Zoological Survey of India, an offshoot of the Indian Museum Zoology Section, primarily promoted survey, explorations and research leading to the advancement of knowledge on various aspects of the exceptionally rich animal life of the country. Since last 92 years, the scientists of the department are undertaking surveys, and inventorisation, describing authenticated taxonomic work on different groups of animal under Fauna of India, Fauna of States and Fauna of Ecosystems containing description of known and new discoveries of animals of the country and abroad. The scientists of the department so far, described 4415 species and subspecies new to the science. During the year 2007, 67 new species to the science and 18 new records to the country’s list of species are added. Besides, Zoological Survey of India also acts as a custodian of the National Zoological Collections which comprise more than four million specimens belonging to some 91,000 species including about 10,000 species of other neighbouring countries like Myanmar, Pakistan, Bangladesh, Thailand and Sri Lanka. Zoological Survey of India maintains the Zoological gallery of the Indian Museum, Kolkata and has regional museums in the Regional offices.
First Priority Areas
The objectives and implementation strategies have been redefined after recent expansion in the light of the convention on biological diversity. Some areas which require immediate attention have been defined as First Priority Areas. Faunistically rich habitats and fragile ecosystems vulnerable to changes fall in this category. They are: Himalayan Ecosystem; Desert Ecosystem of Rajasthan, Gujarat and Ladakh; Marine Island Ecosystem of Andaman & Nicobar Islands, and Laksdweep Islands; and Tropical Rain Forests (Western Ghats and North-Eastern region).
Second Priority Areas
The category of Second Priority Areas which are vulnerable and have noticeable gaps in existing information/knowledge are : Estuarine and Brackishwater Ecosystems in West Bengal, Orissa and Andhra Pradesh; Freshwater Ecosystems in Jammu & Kashmir, Bihar, Punjab, Manipur and Andhra Pradesh; and Special Conservation Areas like Biosphere Reserve, Wetlands and Mangroves.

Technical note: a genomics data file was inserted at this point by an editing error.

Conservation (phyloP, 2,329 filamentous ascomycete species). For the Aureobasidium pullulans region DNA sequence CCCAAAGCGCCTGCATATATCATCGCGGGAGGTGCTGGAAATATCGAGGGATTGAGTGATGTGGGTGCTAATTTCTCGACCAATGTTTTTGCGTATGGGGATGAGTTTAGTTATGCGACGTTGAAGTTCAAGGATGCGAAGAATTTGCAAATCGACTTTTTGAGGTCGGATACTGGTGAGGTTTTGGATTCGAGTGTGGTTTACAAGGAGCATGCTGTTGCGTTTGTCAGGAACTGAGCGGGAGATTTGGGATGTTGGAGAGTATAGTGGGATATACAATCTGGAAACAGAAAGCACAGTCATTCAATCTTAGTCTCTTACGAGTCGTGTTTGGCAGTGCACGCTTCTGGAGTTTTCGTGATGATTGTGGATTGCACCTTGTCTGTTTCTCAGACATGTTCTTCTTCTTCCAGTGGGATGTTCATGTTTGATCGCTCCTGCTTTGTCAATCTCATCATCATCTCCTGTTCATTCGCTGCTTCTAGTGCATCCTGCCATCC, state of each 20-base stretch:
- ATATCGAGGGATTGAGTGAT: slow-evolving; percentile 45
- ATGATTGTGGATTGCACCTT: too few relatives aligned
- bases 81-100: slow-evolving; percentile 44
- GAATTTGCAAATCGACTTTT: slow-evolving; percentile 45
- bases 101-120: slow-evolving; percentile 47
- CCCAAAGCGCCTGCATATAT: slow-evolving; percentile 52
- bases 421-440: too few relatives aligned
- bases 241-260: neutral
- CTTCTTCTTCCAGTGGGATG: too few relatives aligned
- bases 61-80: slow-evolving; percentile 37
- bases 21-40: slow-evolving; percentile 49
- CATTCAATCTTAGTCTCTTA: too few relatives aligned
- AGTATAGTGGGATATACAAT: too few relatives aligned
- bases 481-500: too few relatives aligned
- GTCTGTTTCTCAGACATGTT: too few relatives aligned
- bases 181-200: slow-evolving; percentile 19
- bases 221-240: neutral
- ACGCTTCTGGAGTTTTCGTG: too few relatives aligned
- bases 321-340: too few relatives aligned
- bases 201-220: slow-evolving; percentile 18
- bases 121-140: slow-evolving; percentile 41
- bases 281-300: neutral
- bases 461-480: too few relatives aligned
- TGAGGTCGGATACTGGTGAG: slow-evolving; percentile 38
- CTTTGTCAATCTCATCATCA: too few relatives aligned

1. Exploration, Survey, Inventorisation, Monitoring of faunal diversity in various states, some selected ecosystems and protected areas of India.
2. Taxonomic studies of all faunal components collected.
3. Status survey of Threatened and Endangered species
4. Preparation of Red Data Book, Fauna of India and Fauna of States.
5. Bio-ecological studies on some important communities/species.
6. Preparation of database for the recorded species of the country.
7. Maintenance & Development of National Zoological Collections.
8. Training, Capacity Building and Human Resource Development.
9. Faunal Identification, Advisory services and Library Services.
10. Publication of results including Fauna of India and Fauna of States.
1. GIS and Remote Sensing studies for recorded animal diversity as well as for selected threatened species.
2. Chromosomal Mapping and DNA finger printing.
3. Environmental Impact Studies.
4. Maintenance of Musea at Headquarters and Regional Stations
5. Development of ENVIS and CITES Centers.
*Deputy Director(M & C), PIB, New Delhi